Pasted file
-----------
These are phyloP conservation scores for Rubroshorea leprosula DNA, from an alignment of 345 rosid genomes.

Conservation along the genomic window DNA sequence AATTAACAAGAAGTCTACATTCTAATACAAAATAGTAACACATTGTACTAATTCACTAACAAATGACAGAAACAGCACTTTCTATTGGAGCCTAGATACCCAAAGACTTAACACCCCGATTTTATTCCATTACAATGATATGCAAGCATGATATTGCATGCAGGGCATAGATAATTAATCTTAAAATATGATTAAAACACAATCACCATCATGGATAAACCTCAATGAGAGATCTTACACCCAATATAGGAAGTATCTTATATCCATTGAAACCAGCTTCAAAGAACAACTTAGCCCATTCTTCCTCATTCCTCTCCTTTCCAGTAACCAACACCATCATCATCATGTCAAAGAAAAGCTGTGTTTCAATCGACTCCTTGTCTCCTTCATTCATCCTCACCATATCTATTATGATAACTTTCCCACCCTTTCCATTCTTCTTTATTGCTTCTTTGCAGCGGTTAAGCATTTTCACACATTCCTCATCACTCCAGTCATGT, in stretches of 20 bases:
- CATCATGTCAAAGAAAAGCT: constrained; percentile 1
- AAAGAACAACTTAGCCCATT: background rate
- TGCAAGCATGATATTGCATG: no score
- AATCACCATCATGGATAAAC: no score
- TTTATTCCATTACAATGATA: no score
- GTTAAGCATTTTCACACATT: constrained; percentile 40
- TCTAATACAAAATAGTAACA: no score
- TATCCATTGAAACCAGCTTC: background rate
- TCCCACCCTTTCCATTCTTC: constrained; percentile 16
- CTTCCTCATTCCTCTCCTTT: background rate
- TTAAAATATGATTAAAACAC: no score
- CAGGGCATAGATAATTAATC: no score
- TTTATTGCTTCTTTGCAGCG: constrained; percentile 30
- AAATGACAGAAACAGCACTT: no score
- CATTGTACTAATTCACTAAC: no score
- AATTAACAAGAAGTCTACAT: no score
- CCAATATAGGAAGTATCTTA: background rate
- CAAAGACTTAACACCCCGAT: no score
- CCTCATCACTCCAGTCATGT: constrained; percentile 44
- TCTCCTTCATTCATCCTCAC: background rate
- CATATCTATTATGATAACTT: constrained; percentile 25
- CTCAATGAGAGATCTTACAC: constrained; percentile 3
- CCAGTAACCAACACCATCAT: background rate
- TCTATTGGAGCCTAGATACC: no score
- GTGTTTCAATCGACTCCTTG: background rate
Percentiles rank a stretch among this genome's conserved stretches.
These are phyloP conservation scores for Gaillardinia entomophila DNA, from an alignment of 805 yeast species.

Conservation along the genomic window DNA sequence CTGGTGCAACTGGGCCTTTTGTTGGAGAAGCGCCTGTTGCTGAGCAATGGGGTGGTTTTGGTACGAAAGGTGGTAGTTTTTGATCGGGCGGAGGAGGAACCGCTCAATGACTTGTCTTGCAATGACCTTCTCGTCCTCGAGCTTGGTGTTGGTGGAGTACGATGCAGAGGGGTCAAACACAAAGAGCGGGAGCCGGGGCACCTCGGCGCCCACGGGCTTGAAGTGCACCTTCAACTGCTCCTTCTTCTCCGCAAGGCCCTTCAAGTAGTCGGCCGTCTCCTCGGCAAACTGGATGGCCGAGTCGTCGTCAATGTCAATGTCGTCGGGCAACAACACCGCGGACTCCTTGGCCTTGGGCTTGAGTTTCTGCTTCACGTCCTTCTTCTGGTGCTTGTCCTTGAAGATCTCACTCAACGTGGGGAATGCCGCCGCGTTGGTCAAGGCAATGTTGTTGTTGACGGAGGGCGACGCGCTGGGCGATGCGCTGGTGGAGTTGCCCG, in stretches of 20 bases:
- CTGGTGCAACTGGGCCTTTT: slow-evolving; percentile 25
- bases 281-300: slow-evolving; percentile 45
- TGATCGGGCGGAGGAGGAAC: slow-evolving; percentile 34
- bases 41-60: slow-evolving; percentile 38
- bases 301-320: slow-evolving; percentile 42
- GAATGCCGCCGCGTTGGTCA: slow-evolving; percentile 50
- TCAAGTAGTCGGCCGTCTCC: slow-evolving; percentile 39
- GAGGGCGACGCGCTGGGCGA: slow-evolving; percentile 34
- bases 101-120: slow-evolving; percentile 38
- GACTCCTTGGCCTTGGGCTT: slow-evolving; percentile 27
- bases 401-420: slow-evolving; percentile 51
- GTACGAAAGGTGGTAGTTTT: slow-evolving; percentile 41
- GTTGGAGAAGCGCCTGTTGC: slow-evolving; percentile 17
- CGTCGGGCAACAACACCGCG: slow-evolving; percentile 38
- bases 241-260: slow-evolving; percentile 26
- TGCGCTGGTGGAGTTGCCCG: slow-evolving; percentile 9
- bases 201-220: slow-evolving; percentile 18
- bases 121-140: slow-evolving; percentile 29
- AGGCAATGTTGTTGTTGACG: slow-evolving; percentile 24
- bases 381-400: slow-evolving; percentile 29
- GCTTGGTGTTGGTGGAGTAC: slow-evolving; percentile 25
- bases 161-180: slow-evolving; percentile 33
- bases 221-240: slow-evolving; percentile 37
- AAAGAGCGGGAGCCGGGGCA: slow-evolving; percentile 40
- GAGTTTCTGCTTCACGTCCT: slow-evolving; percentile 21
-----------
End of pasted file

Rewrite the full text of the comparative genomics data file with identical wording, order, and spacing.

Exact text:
These are phyloP conservation scores for Rubroshorea leprosula DNA, from an alignment of 345 rosid genomes.

Conservation along the genomic window DNA sequence AATTAACAAGAAGTCTACATTCTAATACAAAATAGTAACACATTGTACTAATTCACTAACAAATGACAGAAACAGCACTTTCTATTGGAGCCTAGATACCCAAAGACTTAACACCCCGATTTTATTCCATTACAATGATATGCAAGCATGATATTGCATGCAGGGCATAGATAATTAATCTTAAAATATGATTAAAACACAATCACCATCATGGATAAACCTCAATGAGAGATCTTACACCCAATATAGGAAGTATCTTATATCCATTGAAACCAGCTTCAAAGAACAACTTAGCCCATTCTTCCTCATTCCTCTCCTTTCCAGTAACCAACACCATCATCATCATGTCAAAGAAAAGCTGTGTTTCAATCGACTCCTTGTCTCCTTCATTCATCCTCACCATATCTATTATGATAACTTTCCCACCCTTTCCATTCTTCTTTATTGCTTCTTTGCAGCGGTTAAGCATTTTCACACATTCCTCATCACTCCAGTCATGT, in stretches of 20 bases:
- CATCATGTCAAAGAAAAGCT: constrained; percentile 1
- AAAGAACAACTTAGCCCATT: background rate
- TGCAAGCATGATATTGCATG: no score
- AATCACCATCATGGATAAAC: no score
- TTTATTCCATTACAATGATA: no score
- GTTAAGCATTTTCACACATT: constrained; percentile 40
- TCTAATACAAAATAGTAACA: no score
- TATCCATTGAAACCAGCTTC: background rate
- TCCCACCCTTTCCATTCTTC: constrained; percentile 16
- CTTCCTCATTCCTCTCCTTT: background rate
- TTAAAATATGATTAAAACAC: no score
- CAGGGCATAGATAATTAATC: no score
- TTTATTGCTTCTTTGCAGCG: constrained; percentile 30
- AAATGACAGAAACAGCACTT: no score
- CATTGTACTAATTCACTAAC: no score
- AATTAACAAGAAGTCTACAT: no score
- CCAATATAGGAAGTATCTTA: background rate
- CAAAGACTTAACACCCCGAT: no score
- CCTCATCACTCCAGTCATGT: constrained; percentile 44
- TCTCCTTCATTCATCCTCAC: background rate
- CATATCTATTATGATAACTT: constrained; percentile 25
- CTCAATGAGAGATCTTACAC: constrained; percentile 3
- CCAGTAACCAACACCATCAT: background rate
- TCTATTGGAGCCTAGATACC: no score
- GTGTTTCAATCGACTCCTTG: background rate
Percentiles rank a stretch among this genome's conserved stretches.
These are phyloP conservation scores for Gaillardinia entomophila DNA, from an alignment of 805 yeast species.

Conservation along the genomic window DNA sequence CTGGTGCAACTGGGCCTTTTGTTGGAGAAGCGCCTGTTGCTGAGCAATGGGGTGGTTTTGGTACGAAAGGTGGTAGTTTTTGATCGGGCGGAGGAGGAACCGCTCAATGACTTGTCTTGCAATGACCTTCTCGTCCTCGAGCTTGGTGTTGGTGGAGTACGATGCAGAGGGGTCAAACACAAAGAGCGGGAGCCGGGGCACCTCGGCGCCCACGGGCTTGAAGTGCACCTTCAACTGCTCCTTCTTCTCCGCAAGGCCCTTCAAGTAGTCGGCCGTCTCCTCGGCAAACTGGATGGCCGAGTCGTCGTCAATGTCAATGTCGTCGGGCAACAACACCGCGGACTCCTTGGCCTTGGGCTTGAGTTTCTGCTTCACGTCCTTCTTCTGGTGCTTGTCCTTGAAGATCTCACTCAACGTGGGGAATGCCGCCGCGTTGGTCAAGGCAATGTTGTTGTTGACGGAGGGCGACGCGCTGGGCGATGCGCTGGTGGAGTTGCCCG, in stretches of 20 bases:
- CTGGTGCAACTGGGCCTTTT: slow-evolving; percentile 25
- bases 281-300: slow-evolving; percentile 45
- TGATCGGGCGGAGGAGGAAC: slow-evolving; percentile 34
- bases 41-60: slow-evolving; percentile 38
- bases 301-320: slow-evolving; percentile 42
- GAATGCCGCCGCGTTGGTCA: slow-evolving; percentile 50
- TCAAGTAGTCGGCCGTCTCC: slow-evolving; percentile 39
- GAGGGCGACGCGCTGGGCGA: slow-evolving; percentile 34
- bases 101-120: slow-evolving; percentile 38
- GACTCCTTGGCCTTGGGCTT: slow-evolving; percentile 27
- bases 401-420: slow-evolving; percentile 51
- GTACGAAAGGTGGTAGTTTT: slow-evolving; percentile 41
- GTTGGAGAAGCGCCTGTTGC: slow-evolving; percentile 17
- CGTCGGGCAACAACACCGCG: slow-evolving; percentile 38
- bases 241-260: slow-evolving; percentile 26
- TGCGCTGGTGGAGTTGCCCG: slow-evolving; percentile 9
- bases 201-220: slow-evolving; percentile 18
- bases 121-140: slow-evolving; percentile 29
- AGGCAATGTTGTTGTTGACG: slow-evolving; percentile 24
- bases 381-400: slow-evolving; percentile 29
- GCTTGGTGTTGGTGGAGTAC: slow-evolving; percentile 25
- bases 161-180: slow-evolving; percentile 33
- bases 221-240: slow-evolving; percentile 37
- AAAGAGCGGGAGCCGGGGCA: slow-evolving; percentile 40
- GAGTTTCTGCTTCACGTCCT: slow-evolving; percentile 21